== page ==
Richard S. Ewell: A Soldier's Life


General Richard Stoddert Ewell holds a unique place in the history of the Army of Northern Virginia. For four months Ewell was Stonewall Jackson's most trusted subordinate; when Jackson died, Ewell took command of the Second Corps, leading it at Gettysburg, the Wilderness, and Spotsylvania Court House.

In this biography, Donald Pfanz presents the most detailed portrait yet of the man sometimes referred to as Stonewall Jackson's right arm. Drawing on a rich array of previously ...

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Richard S. Ewell: A Soldier's Life

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General Richard Stoddert Ewell holds a unique place in the history of the Army of Northern Virginia. For four months Ewell was Stonewall Jackson's most trusted subordinate; when Jackson died, Ewell took command of the Second Corps, leading it at Gettysburg, the Wilderness, and Spotsylvania Court House.

In this biography, Donald Pfanz presents the most detailed portrait yet of the man sometimes referred to as Stonewall Jackson's right arm. Drawing on a rich array of previously untapped original source materials, Pfanz concludes that Ewell was a highly competent general, whose successes on the battlefield far outweighed his failures.

But Pfanz's book is more than a military biography. It also examines Ewell's life before and after the Civil War, including his years at West Point, his service in the Mexican War, his experiences as a dragoon officer in Arizona and New Mexico, and his postwar career as a planter in Mississippi and Tennessee. In all, Pfanz offers an exceptionally detailed portrait of one of the South's most important leaders.

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Editorial Reviews

From the Publisher
Covers that lacuna [of scholarship] so thoroughly that it is hard to imagine another serious Ewell biography anytime soon.

Journal of Southern History

By far the best biography of Ewell. The research is impressive.

American Historical Review

Covers [its] topic with magisterial depth and thoroughness.

America's Civil War

Through a combination of tremendous research and excellent writing, Pfanz has produced an outstanding biography of a man and soldier.

Charleston Post & Courier

A shrewd, highly readable, and exhaustively researched account that restores Ewell's reputation as a skilled commander.

Kirkus Reviews

Library Journal
Civil War historian Pfanz (The Petersburg Campaign: Abraham Lincoln at City Point, March 20-April 19, 1865) presents a favorable biography of Confederate General Richard S. Ewell. Although covering the full span of Ewell's life, Pfanz focuses most heavily on his Civil War years. He fills the lacunae regarding Ewell, reassessing the command and operations of the man who was Stonewall Jackson's right arm and who was an important, if underrated, military leader, succeeding Jackson to lead the Second Corps at Gettysburg, among other engagements. The author draws upon a number of primary sources and concludes that, overall, Ewell was a capable and successful general. Pfanz successfully conveys the personality, but more social and political contextualization would have been welcomed. Recommended for libraries with large collections of Civil War military history and biographies.Charles L. Lumpkins, Pennsylvania State Univ., State College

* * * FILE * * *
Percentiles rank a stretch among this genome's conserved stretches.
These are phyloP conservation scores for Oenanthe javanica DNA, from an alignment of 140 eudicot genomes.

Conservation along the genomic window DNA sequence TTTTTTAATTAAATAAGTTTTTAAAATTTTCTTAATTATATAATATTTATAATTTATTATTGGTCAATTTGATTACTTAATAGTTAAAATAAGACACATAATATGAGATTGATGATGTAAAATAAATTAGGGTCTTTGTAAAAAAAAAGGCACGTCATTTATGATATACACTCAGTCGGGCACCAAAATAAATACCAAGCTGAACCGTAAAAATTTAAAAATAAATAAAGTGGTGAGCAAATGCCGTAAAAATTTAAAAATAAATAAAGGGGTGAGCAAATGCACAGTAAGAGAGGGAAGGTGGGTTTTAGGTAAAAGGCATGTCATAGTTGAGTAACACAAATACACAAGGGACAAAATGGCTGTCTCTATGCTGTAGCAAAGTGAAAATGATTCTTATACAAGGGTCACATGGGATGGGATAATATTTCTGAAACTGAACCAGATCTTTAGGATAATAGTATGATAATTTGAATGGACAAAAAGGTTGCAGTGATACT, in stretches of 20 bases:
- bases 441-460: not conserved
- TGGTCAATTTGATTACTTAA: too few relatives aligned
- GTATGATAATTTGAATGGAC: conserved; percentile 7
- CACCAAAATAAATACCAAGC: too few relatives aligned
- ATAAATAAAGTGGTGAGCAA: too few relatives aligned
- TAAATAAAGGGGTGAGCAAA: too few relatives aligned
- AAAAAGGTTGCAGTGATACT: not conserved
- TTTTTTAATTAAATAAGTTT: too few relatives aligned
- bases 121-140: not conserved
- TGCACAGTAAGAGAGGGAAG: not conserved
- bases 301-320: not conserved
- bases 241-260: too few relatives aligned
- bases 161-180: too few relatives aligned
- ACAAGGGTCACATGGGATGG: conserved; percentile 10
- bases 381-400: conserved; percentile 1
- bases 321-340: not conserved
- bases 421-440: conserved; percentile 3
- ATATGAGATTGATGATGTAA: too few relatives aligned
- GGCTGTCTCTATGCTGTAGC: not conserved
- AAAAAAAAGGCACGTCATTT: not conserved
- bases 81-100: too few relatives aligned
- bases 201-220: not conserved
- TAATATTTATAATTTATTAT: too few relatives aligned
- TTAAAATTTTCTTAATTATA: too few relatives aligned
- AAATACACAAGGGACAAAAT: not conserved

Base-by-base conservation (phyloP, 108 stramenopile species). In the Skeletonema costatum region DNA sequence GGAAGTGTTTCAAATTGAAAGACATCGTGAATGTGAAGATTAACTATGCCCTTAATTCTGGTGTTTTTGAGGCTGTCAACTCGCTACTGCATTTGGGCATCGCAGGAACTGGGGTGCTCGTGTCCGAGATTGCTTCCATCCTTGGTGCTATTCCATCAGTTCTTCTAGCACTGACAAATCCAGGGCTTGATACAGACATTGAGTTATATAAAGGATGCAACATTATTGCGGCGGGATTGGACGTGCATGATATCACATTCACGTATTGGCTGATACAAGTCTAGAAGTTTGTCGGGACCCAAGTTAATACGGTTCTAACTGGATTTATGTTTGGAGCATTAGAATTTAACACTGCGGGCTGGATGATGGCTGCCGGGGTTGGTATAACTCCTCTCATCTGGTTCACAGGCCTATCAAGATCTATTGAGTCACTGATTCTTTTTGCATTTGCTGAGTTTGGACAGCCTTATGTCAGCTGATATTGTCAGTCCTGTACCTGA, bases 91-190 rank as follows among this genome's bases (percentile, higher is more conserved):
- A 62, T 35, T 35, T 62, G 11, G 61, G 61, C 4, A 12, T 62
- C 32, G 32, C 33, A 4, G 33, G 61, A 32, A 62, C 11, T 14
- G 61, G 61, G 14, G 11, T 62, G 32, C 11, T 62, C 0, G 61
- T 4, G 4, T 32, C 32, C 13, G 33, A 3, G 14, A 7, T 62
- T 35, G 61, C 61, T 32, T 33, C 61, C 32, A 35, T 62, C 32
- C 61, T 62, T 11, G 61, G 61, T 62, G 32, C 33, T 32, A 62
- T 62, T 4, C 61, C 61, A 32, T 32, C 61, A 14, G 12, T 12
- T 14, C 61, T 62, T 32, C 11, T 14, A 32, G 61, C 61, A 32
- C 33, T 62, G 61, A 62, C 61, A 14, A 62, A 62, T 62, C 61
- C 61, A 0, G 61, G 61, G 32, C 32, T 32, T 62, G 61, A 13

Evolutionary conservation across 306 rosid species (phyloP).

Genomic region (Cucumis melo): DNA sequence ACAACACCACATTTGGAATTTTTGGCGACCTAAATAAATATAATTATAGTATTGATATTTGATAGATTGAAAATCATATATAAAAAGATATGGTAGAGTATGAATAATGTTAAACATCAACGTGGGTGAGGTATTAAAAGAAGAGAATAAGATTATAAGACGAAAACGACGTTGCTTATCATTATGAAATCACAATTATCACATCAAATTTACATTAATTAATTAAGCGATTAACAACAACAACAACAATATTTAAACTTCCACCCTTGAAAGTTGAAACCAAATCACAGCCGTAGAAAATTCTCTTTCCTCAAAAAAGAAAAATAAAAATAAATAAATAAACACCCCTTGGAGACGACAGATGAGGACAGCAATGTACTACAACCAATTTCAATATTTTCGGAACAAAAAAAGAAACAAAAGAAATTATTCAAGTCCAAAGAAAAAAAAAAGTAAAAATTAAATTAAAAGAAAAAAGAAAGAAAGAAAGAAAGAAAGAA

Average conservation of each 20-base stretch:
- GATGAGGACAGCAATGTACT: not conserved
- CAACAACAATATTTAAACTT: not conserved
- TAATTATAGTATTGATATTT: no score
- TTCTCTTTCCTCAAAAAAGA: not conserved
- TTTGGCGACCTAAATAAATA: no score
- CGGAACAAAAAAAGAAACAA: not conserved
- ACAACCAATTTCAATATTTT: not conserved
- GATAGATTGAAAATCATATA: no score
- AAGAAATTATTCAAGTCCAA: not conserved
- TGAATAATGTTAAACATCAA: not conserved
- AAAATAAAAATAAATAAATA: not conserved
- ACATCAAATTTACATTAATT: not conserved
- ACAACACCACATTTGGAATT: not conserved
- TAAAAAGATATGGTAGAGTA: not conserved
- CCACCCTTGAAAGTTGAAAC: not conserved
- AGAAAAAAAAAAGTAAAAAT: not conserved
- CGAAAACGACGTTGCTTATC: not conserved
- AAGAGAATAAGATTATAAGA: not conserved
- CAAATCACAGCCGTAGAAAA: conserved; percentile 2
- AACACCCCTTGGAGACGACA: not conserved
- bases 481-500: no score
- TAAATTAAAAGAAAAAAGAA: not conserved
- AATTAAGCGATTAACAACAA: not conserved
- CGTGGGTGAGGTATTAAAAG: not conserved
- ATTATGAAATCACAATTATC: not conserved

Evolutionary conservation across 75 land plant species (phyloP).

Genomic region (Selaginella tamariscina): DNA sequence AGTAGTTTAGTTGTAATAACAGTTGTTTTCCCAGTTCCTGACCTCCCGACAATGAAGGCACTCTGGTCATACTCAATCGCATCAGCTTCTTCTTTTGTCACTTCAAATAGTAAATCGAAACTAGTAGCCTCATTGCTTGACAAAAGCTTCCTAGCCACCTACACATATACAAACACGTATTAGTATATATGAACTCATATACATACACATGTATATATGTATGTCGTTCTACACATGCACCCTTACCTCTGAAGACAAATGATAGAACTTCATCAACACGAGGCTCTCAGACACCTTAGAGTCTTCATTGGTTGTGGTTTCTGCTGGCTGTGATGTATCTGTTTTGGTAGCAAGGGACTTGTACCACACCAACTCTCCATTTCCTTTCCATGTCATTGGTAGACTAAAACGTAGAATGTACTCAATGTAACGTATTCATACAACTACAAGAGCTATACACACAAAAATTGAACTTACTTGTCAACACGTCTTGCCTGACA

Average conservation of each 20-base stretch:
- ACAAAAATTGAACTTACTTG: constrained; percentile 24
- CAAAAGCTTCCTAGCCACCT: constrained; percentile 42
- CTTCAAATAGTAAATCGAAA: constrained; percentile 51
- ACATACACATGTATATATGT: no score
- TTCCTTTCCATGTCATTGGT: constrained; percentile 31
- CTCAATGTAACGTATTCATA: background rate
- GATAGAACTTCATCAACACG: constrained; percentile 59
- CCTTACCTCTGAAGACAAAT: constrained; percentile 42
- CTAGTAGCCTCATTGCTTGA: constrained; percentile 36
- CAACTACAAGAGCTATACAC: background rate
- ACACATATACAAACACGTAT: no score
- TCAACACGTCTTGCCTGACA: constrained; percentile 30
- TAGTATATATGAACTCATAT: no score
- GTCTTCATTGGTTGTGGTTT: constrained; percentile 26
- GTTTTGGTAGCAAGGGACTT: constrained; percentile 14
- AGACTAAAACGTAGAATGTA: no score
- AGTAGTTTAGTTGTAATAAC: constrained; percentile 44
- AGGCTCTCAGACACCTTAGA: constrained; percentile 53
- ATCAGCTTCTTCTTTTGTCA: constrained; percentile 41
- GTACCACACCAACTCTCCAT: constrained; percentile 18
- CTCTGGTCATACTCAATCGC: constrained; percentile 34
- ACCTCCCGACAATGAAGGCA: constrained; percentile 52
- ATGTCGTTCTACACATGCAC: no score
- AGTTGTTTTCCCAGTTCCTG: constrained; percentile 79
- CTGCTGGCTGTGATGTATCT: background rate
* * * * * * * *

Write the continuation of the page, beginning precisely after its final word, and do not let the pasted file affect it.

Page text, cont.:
Kirkus Reviews
The adventurous life of one of Lee's dashing lieutenants, a man who distinguished himself in the Mexican War as a cavalry officer and in the Civil War as Stonewall Jackson's "right arm." Pfanz, a Civil War historian, portrays a man of strong character, brave, generous, and a fighting soldier, albeit seen as eccentric, profane, and testy by his subordinates. He was often feared more than admired. Ewell's brilliant victories at Front Royal and Winchester under Jackson in the Shenandoah Valley brought him early fame and swift promotion to lieutenant general. He succeeded to command of the Second Corps after Jackson's death, becoming the third-highest ranking officer in the Confederate Army, after Lee and Longstreet. Ewell's reputation continued to grow in the Seven Days battles outside Richmond and at Cedar Mountain. After losing a leg in battle, Pfanz notes, Ewell, strongly influenced by the charismatic Jackson's deep religious beliefs, accepted Christianity. He married an old flame, and both events were viewed by some of his fellow officers as having a negative effect on his fighting spirit. Ewell was criticized by Lee after the disastrous defeat at Gettysburg. Pfanz's research finds that Ewell, although failing to attack Cemetery Ridge, did in fact do his best to follow Lee's ambiguous orders. Though removed from high command, Ewell later performed brilliantly in the Battle of the Wilderness, a feat largely ignored by historians. A shrewd, highly readable, and exhaustively researched account that restores Ewell's reputation as a skilled commander and one who stubbornly gave his all for the Lost Cause. (photos, not seen)
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Product Details

  • ISBN-13: 9780807858172